9. Tesoro
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    Tesoro Contributing Member Contributor

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    I agree with the above posters, letting people you trust reading your work is probably the best test you can find.
     
  10. je33ie
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    je33ie Member

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    But on the other hand, don't try to over-describe your characters. When I'm reading books I like to be able to fill in the gaps with my imagination.
     
  11. Ixloriana
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    Ixloriana Member

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    I think "three-dimensional" is a good way to put it. :D Linda Edelstein said, "Character is like looking at a box I hold up in front of your eyes. You clearly see the side facing you. You can know everything there is to know about that side -- but you are naïve if you think that one side is all there is."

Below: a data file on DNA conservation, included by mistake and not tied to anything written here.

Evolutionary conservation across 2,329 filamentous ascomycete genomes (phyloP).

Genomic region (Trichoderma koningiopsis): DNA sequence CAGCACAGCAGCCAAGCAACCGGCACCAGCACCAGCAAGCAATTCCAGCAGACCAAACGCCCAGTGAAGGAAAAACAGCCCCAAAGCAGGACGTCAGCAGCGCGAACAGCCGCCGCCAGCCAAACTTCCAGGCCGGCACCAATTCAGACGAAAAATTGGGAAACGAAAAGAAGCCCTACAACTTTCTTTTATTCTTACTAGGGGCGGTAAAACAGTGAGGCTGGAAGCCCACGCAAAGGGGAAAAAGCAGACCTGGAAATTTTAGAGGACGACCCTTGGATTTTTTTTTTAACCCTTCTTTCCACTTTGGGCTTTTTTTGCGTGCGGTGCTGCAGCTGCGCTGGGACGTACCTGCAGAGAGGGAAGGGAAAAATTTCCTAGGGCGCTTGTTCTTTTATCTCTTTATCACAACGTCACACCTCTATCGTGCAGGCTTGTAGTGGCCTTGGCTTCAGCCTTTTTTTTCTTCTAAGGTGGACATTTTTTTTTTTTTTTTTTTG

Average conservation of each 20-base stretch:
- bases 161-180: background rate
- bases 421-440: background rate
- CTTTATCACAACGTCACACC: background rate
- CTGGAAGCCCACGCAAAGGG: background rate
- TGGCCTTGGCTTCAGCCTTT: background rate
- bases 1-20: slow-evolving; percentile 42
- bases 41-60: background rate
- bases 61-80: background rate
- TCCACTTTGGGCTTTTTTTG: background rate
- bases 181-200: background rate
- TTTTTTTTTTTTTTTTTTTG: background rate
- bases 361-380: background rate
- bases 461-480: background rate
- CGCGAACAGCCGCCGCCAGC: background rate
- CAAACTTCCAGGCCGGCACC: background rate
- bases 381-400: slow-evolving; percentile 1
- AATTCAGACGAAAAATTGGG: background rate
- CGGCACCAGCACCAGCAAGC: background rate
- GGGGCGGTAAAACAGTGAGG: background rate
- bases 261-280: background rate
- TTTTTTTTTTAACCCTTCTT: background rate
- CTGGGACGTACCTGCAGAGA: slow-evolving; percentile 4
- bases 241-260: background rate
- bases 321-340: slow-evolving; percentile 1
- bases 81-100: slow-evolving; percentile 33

Minstrel put it best: put a person in a unique situation, and their behavior will change. If you put a character into a different situation, it will show a different side of them. It doesn't have to be something dramatic, though. It can be as simple as showing a character that's always at work on his day off.

    If I'm not sure I know a character well enough, I ask, "Why is this character doing this?" If I can't give a good answer, I keep digging until I do. Keep asking why.
    • What is the character's goal? This is what the character consciously wants. If you asked him, "What do you want?" this is probably what he'd tell you.
    • What is the character's motivation? This is the thing that drives the character; something that the character may not even be aware of.
    • How does the character see the world? Is it black and white? More of one than the other?
    • How does the character see himself? Does he believe he's doing what is right? Does he know he's doing wrong, and do it anyway, and why?
    • How many personality traits can I list that describe this character? If it's only one or two (no synonyms!) the character is probably flat. (And where are these traits, on a scale from normal to extreme?)
    ...etc.

    Make a list of the things that the character does throughout the story, and ask yourself what each of those actions shows about your character.

    If you're really desperate to show your character to your readers, you can work the other way around. Make a list of the character's important traits and brainstorm scenes that could show off these traits.